So often in this column my co-writer, Brittany, and I talk about how art is everywhere and can be appreciated by all. Perhaps because of my passion for everyday art, there is one part of the art world I just cannot grasp — art appraisal. How can you put a value on something so seemingly subjective? So, I set out to learn more about this industry.
Sylvia Leonard Wolf, an art appraiser for 36 years from Bearsville with an extensive resume that includes the Metropolitan and Guggenheim museums, graciously answered many of my questions about the industry via email. My interview with her follows:
Q: How would you define “art appraisal?”
A: Art appraisal is an estimate of the value of a work of art, based on sales of comparable works in the open retail and/or auction market, with no undue pressure to buy or sell and all parties having access to all pertinent data (the definition of “fair market value”).
Q: What are the main factors that determine the value of a piece?
A: Honestly, to completely answer this question would require hours; however, in brief:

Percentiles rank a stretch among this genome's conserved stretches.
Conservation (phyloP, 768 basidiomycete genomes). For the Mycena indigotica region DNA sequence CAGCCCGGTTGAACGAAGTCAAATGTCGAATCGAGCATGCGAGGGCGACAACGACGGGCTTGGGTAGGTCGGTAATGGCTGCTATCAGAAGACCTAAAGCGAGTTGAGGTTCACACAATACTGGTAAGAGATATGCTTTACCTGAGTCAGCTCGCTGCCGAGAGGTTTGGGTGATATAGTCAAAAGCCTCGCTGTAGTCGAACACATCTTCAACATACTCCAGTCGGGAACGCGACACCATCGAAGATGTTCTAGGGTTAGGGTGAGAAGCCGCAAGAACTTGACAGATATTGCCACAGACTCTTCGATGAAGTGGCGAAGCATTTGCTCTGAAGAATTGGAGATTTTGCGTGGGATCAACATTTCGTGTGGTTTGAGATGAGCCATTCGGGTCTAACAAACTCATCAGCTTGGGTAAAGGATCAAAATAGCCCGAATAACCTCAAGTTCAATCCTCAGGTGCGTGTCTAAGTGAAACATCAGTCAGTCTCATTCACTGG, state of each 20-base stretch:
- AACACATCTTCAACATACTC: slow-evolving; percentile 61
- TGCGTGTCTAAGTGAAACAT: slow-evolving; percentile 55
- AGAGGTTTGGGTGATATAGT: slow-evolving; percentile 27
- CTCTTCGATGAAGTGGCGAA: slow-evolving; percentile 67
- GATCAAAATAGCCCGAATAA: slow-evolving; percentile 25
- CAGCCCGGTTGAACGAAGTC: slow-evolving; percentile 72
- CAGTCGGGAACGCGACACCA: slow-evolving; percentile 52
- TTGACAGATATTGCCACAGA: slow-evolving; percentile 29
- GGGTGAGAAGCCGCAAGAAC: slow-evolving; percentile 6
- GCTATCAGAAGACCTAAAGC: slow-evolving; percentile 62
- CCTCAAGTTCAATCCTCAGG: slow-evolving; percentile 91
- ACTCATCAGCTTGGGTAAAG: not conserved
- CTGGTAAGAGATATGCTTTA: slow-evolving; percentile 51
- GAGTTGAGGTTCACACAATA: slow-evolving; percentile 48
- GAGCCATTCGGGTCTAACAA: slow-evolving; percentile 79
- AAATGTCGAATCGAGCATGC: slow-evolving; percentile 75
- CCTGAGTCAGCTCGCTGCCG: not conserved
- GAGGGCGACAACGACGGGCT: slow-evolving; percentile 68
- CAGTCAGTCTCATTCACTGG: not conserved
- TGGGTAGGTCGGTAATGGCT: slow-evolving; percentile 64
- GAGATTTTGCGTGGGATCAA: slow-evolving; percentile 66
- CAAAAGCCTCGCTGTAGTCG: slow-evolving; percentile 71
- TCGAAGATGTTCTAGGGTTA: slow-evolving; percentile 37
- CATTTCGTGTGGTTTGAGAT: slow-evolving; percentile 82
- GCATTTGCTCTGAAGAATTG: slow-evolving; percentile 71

• reputation, recognition and market status of the artist
• subject matter
• medium and size
• condition of the piece
• exhibition history and provenance of the work
• current popularity and interest in the artist, type and style of the work (in other words, tastes change and the market changes with them)
Q: What is something someone off the street wouldn’t think to look at, which actually plays a large factor in art appraisal?
A: The history of prior ownership (provenance), condition, medium and a clear title.
Q: Why get artwork appraised?
A: To know its current value for insurance purposes, to anticipate how much to expect from the sale of the work, to donate it to a charitable institution, estate planning, equitable distribution (a divorce situation), or to satisfy your curiosity about something you own.